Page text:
BEST sheet film holders ? : LUSENET : Large format photography : One Thread

I've just bought a camera and a lot of film holders, i'm going to sell a part of it. I want to keep the best ones, but they look similar!!! three types. all 4x5 : fidelity Elite lisco Regal 2 riteway graphic film holder is there any difference, film flatness...? thanks

-- dg (, December 06, 2001


They are all the same, except for 2 things: The lock mechanism on some of the newer Riteway models. (Am i correct on the manufacturer?) I saw them recently at Calumet.

Numbering of holders. Some have the ability to record a number on the image itself.

If I remember correctly, all holders are made in the same factory, so I would doubt if film flatness we be an issue between them.

-- Andy Biggs (, December 06, 2001.

Film holders are not very precise and they may vary within the brand just as between brands. Keep them all because in the long run you have never got too many holders.

-- Gudmundur Ingˇlfsson (, December 06, 2001.

For the past 20 or more years Fidelity, Lisco and the current version of Riteway are made by the same compnay. The manufacturer is a subsidiary of the company in th UK that owns Calumet.

-- Bob Salomon (, December 06, 2001.

I agree with Gudmundur- you can never have too many operable film holders. I'm slowly but surely replacing my original holders with Toyo holders, but I'm haning on to the original ones because I've already run into circumstances where I need all of them (I think the count is around 26 now).

-- David Munson (, December 06, 2001.

Keep the holders. If you don't, you will be buying more later at probably more than you sell yours for. There is no such thing as too many holders.


-- Doug Paramore (, December 06, 2001.

i personally like the new kodak readyload single sheet holder :-)

-- jnorman (, December 06, 2001.

The Fidelity and Lisco holders are pretty much alike. There are some Rightway holders that have a safety button to prevent accidentally pulling the dark slide when out of the camera. They also feature a rotating pair of wheels that place a small letter/number over the edge of the film for positive ID. These holders do not work in some Linhof type backs. Apparently the button doesn't get contacted by something to push it in and permit removal of the dark slide. I'm sure Bob S. could elaborate on that.

The point I'd like to make again, is that holders of this type are cheap pieces of plastic and aluminum. There is no way they can be manufactured to the same tolerances as a precision camera, such as a Linhof. It's a miracle they are as good as they are, but they are not perfect. What does need to be perfect is the position of your ground glass. If it's in the right plane, the variation in depth from holder to holder will be well within the +/- .007" ANSI spec for 4x5 film holders. Once in awhile, a holder may be warped or so far out of spec that it should be discarded. I've got a large collection of all kinds of holders in various conditions and of different ages and I've never had a problem with any of them. I test them once in awhile (with film and in a camera) and confirm they are within spec.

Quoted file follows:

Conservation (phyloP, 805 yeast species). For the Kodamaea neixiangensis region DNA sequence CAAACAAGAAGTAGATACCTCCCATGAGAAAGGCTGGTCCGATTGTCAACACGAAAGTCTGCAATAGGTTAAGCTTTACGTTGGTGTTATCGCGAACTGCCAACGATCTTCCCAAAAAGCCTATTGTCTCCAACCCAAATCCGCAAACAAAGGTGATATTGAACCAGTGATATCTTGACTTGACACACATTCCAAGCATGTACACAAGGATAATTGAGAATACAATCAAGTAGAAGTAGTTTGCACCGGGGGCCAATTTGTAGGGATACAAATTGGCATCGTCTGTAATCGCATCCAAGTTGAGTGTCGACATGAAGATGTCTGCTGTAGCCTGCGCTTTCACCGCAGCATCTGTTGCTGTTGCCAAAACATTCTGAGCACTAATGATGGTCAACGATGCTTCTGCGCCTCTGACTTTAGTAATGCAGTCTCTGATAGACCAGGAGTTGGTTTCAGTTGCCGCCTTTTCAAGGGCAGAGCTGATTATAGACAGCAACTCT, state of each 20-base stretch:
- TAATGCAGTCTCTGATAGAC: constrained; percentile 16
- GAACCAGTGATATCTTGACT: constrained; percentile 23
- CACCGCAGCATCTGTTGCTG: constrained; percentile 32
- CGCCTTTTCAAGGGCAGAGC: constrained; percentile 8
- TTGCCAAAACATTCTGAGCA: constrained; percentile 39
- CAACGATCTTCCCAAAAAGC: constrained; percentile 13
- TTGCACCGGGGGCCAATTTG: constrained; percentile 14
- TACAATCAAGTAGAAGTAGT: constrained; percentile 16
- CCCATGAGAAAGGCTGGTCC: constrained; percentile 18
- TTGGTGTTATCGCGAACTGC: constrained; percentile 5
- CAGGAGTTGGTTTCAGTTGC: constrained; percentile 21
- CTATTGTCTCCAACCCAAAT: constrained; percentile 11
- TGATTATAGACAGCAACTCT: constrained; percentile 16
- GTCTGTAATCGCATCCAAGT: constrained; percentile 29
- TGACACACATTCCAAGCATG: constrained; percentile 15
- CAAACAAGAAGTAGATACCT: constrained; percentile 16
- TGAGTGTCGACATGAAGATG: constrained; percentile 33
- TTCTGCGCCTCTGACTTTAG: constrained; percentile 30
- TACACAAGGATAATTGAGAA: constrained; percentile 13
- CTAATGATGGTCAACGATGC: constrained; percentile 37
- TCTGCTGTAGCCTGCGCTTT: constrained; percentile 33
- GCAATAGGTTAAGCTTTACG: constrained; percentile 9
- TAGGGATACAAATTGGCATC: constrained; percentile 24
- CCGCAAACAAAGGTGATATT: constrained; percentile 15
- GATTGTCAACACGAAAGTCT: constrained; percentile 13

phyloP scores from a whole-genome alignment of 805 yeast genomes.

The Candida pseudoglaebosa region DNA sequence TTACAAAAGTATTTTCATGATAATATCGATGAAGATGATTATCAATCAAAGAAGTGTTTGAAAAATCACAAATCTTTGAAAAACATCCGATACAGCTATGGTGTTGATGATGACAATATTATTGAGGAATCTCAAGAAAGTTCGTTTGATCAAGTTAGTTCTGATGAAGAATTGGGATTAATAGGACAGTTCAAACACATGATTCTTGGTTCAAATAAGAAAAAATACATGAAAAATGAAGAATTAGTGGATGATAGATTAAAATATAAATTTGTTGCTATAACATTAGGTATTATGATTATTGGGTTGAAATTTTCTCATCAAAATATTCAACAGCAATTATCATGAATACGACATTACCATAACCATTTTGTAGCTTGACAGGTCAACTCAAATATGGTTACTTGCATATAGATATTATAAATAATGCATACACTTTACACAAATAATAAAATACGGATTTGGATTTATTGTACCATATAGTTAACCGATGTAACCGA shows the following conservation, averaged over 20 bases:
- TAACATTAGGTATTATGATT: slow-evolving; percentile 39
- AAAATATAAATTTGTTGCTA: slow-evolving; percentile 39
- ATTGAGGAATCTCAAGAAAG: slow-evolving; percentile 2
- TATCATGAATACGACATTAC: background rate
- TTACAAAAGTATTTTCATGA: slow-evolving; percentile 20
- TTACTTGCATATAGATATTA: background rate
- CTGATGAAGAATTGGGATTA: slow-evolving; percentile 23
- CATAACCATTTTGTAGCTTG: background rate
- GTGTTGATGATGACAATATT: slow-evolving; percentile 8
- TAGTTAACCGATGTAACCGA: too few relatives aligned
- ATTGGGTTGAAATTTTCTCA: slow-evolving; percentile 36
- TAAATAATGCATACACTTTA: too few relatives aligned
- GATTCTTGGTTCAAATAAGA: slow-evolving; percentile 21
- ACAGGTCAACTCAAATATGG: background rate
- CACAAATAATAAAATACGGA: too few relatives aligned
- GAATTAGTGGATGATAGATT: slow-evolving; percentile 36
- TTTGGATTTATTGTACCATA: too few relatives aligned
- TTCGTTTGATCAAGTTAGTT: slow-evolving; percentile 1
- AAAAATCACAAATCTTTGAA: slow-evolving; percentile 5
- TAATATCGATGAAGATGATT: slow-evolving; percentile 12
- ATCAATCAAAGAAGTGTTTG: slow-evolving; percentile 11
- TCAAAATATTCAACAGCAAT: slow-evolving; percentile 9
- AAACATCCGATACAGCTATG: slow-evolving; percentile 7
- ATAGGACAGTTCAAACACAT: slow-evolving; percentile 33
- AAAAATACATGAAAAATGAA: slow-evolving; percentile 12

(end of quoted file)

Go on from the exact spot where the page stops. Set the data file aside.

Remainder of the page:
-- Robert A. Zeichner (, December 06, 2001.

To reiterate earlier posts - don't dispose of any holders unless they prove themselves damaged beyond function.

Use different brands to hold different emulsions. As an example I use Toyo holders for Black & White, Lisco Regals for Daylight E-6 and the auto-locking Lisco Regal IIs for Tungsten. In all I have about 60 plus 5 Grafmatics and I never have enough.


-- Walter Glover (, December 07, 2001.

After seeing several of my Fidelity 'Elite' (hah!) holders become unusable from warping, and finding that my very first 30 year old Toyos are almost as good as new, I wouldn't give a 'thank you' for Fidelity holders anymore.
I'd only recommend Toyos from now on.

-- Pete Andrews (, December 07, 2001.

I'll second Peter's choice of the Toyo!

-- paul owen (, December 07, 2001.

the TOYO-holders are far better than all the others (Fidelity/Lisco/Riteway).

-- Urs Bernhard (, December 07, 2001.

I love the older riteways (the ones without the wierd darkslide lock) the fingers to hold the darkslie usually work and they seem to hold the film in place better.-J

-- Josh (, December 07, 2001.

dg: I have measured the film flatness of several brands of holders using a depth micrometer and flat plate and statistics and here is a summary of the results. 1) Lisco holders barely met the +/- 0.007" Ansi Standard, -which judging by Sinar and Linhof's standards, is as wide as the Bay Bridge, and two of 20 did not. 2) Fidelity seemed similar to Lisco but all met the Ansi Standard. 3) Toyo all surpassed the Ansi Standard, with deviations from flatness being about 0.002- 0.004. 3) Linhof: unfortunately I have only one holder. One side was within +/- 0.001 from the Ansi Standard, the other 0.003" but both sides were flat within the measuring capabilities of my method which I estimate at +/-0.0005-0.001". The above results are from memory as the statistical data lies buried somewhere in a backup tape or lost after a virus did my computer in. Sinar holders are guaranteed to +/- 0.001 also, Linhof's has as far as I know discontinued making them. No wonder, they were very expensive. The sum total of all of this is that Toyo holders though not perfect, are probably the best currently available at a reasonable price. It is amusing that LF photographers fret endlessly about which lenses are sharpest and spend lots to get them, yet when it comes to film holders they save a few bucks and buy the cheapest. Beyond holders, make sure that your camera GG is properly calibrated. You might be surprised!

-- Julio Fernandez (, December 08, 2001.

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